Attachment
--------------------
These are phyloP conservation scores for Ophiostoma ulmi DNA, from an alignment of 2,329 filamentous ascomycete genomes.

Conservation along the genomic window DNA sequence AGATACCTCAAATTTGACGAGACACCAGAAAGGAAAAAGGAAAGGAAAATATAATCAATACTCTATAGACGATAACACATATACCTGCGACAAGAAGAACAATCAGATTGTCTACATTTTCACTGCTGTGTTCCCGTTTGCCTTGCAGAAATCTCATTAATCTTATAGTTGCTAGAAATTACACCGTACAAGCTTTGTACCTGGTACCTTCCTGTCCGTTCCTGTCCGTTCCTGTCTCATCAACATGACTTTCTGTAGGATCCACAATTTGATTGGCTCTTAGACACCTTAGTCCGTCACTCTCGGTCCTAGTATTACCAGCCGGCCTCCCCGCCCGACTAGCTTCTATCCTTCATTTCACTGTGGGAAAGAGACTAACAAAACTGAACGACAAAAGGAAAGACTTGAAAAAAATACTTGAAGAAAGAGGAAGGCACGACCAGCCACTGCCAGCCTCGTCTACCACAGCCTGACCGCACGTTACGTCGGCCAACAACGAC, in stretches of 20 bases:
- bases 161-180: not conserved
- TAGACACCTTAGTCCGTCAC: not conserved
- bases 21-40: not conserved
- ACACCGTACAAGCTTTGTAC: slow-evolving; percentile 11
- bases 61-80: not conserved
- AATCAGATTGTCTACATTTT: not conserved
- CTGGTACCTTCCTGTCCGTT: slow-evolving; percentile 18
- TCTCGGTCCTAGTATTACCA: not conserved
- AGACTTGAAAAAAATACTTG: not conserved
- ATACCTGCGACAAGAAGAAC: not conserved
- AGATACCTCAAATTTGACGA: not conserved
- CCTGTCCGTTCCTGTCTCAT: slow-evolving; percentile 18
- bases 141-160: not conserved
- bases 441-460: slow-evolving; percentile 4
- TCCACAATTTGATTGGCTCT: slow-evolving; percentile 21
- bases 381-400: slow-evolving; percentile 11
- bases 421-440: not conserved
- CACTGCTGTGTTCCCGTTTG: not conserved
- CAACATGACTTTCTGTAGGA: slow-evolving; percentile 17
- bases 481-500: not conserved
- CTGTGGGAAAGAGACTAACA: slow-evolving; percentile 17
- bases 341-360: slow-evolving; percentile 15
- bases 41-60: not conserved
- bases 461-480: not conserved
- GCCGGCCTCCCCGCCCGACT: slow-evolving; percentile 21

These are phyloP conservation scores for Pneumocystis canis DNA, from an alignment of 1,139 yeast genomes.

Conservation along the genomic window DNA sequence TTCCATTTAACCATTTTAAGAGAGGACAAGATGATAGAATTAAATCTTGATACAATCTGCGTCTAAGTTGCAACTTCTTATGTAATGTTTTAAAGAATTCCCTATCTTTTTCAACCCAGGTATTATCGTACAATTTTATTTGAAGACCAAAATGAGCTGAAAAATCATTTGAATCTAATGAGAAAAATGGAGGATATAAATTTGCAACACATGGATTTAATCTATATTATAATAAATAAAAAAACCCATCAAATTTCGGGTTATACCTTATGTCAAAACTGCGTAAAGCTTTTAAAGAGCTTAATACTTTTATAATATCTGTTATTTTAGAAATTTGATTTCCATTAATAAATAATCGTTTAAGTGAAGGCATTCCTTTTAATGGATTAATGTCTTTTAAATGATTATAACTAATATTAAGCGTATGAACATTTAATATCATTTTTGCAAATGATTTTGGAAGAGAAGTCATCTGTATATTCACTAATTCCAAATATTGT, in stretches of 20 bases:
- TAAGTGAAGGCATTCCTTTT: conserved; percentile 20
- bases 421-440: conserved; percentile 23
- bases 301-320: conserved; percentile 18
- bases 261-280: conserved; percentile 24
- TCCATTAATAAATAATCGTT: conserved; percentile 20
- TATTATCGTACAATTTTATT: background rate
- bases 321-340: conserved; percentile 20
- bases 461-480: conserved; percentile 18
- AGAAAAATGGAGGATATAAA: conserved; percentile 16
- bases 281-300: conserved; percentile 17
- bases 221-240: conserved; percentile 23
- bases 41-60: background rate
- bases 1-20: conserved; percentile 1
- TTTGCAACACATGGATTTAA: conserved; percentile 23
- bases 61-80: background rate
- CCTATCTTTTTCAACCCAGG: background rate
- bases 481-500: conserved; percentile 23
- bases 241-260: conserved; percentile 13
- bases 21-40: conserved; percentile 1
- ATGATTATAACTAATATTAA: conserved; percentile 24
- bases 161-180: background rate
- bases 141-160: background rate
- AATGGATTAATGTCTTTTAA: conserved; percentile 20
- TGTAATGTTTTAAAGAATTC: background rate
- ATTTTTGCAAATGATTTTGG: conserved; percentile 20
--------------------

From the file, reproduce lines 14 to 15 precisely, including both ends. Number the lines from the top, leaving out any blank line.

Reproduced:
- CCTGTCCGTTCCTGTCTCAT: slow-evolving; percentile 18
- bases 141-160: not conserved